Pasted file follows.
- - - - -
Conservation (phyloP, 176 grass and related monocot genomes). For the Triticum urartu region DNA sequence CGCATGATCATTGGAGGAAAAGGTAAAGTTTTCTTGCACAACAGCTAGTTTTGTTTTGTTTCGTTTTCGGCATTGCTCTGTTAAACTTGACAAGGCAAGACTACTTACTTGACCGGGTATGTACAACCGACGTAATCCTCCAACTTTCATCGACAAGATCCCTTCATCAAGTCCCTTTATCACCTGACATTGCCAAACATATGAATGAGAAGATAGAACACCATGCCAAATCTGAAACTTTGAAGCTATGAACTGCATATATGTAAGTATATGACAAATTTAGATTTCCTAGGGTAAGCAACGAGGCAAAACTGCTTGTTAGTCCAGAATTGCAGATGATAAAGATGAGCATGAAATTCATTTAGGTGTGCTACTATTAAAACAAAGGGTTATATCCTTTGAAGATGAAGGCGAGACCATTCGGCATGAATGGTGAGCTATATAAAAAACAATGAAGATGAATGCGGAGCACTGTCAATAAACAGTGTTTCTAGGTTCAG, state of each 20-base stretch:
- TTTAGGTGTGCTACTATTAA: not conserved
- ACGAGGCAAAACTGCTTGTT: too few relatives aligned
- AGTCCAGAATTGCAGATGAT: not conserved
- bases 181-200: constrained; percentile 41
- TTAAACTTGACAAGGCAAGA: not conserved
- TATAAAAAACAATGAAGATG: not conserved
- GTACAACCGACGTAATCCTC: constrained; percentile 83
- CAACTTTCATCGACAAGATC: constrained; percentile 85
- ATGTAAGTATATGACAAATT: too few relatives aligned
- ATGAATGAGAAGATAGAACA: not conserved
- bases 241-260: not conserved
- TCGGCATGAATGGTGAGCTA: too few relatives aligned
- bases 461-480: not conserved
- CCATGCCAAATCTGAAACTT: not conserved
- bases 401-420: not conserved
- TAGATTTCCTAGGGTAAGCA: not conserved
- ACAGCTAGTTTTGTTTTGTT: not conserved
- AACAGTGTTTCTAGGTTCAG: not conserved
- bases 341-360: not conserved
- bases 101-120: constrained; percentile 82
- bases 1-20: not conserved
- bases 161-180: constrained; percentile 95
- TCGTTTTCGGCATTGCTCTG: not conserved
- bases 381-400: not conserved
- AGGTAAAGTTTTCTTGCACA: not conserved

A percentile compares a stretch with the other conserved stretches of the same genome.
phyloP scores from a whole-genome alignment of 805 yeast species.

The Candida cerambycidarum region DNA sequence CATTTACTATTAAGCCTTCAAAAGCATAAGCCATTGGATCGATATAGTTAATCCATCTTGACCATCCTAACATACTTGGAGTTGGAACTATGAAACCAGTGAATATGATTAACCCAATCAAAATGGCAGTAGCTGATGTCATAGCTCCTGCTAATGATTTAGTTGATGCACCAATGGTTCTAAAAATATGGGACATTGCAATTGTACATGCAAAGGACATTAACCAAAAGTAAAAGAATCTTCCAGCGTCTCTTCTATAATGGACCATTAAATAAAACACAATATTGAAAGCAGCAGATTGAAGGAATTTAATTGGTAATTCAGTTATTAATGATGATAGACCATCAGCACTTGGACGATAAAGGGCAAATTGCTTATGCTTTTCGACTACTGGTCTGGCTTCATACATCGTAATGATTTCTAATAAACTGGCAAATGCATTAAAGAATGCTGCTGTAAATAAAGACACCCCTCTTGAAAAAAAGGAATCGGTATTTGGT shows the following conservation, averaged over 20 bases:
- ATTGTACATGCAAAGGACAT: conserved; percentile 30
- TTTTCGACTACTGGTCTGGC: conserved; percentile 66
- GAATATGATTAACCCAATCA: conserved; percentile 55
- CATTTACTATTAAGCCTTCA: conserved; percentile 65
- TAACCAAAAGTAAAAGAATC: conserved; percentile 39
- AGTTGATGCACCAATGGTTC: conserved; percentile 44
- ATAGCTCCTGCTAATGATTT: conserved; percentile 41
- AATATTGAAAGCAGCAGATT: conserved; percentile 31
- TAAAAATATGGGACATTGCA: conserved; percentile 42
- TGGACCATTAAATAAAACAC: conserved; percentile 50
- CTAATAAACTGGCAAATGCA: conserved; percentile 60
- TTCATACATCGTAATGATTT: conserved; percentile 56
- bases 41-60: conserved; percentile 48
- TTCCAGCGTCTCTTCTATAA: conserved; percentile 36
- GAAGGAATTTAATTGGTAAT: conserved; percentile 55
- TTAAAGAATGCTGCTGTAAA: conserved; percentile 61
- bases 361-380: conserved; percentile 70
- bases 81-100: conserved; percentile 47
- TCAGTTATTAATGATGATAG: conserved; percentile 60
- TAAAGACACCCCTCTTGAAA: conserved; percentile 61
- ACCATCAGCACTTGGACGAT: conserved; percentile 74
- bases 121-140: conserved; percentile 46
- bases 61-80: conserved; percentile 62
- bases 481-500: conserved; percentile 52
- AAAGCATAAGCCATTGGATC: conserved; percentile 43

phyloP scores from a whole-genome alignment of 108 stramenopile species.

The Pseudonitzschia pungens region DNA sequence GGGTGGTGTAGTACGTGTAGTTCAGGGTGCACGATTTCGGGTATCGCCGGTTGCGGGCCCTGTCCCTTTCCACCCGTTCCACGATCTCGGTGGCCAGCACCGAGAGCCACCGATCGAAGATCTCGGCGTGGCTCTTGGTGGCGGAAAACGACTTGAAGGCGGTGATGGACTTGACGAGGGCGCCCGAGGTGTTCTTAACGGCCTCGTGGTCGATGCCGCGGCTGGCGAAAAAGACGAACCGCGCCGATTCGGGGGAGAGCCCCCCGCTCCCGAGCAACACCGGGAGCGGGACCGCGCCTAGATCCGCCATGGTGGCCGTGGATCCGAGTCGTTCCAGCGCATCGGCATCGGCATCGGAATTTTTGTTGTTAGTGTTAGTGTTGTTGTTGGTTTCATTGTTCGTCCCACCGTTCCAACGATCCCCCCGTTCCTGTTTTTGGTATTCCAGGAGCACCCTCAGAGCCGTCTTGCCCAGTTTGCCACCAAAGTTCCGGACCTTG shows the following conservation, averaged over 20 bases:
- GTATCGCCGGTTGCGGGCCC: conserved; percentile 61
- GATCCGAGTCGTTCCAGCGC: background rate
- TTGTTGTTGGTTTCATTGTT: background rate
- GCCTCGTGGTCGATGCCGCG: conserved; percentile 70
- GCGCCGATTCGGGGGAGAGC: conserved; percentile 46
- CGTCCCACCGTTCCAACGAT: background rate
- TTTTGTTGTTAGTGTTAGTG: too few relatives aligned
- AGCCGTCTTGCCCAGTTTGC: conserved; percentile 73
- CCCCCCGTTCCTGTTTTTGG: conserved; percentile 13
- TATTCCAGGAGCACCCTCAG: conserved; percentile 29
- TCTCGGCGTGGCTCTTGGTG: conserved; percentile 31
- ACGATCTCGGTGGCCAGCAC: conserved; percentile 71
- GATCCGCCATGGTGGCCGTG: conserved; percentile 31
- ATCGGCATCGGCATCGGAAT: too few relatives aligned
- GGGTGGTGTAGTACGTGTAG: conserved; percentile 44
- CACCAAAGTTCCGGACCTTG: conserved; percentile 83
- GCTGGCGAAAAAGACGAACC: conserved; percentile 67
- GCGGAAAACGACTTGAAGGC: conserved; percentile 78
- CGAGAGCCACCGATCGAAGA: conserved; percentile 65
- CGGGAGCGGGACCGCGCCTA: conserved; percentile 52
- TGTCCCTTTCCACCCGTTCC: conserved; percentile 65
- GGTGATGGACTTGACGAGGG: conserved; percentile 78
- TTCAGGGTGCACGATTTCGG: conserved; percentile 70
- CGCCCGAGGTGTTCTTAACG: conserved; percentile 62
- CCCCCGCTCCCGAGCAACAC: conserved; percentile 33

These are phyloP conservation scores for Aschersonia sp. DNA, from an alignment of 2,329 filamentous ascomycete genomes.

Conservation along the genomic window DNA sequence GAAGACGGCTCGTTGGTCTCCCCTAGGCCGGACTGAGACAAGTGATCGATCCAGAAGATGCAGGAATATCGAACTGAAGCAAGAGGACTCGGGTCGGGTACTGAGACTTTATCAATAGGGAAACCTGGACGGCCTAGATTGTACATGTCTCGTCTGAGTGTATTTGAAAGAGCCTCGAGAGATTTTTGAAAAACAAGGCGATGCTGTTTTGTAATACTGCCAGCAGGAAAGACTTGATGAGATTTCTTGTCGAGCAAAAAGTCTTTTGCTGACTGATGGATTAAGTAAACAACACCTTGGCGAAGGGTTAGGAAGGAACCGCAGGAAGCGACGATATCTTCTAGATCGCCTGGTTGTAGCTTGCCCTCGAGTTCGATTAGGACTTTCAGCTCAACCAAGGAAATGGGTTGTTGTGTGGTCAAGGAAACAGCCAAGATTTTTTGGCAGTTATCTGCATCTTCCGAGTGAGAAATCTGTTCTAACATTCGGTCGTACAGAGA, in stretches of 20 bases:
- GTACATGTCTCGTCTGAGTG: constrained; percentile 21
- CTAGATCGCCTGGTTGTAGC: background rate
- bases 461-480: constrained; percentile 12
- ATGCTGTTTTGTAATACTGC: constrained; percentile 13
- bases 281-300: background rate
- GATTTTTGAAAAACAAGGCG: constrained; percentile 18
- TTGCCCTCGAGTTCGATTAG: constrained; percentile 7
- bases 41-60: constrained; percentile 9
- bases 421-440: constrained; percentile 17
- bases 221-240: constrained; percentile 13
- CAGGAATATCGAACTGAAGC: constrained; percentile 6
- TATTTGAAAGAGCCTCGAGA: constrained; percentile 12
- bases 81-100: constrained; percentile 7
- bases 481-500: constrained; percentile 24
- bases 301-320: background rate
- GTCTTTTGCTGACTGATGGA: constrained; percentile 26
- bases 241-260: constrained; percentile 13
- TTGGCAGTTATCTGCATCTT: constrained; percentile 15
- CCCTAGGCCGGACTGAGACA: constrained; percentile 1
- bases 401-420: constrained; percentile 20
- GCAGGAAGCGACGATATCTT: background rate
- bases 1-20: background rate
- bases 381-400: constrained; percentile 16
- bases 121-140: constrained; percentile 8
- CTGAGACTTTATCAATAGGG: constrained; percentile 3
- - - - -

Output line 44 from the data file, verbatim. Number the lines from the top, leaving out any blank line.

- GAAGGAATTTAATTGGTAAT: conserved; percentile 55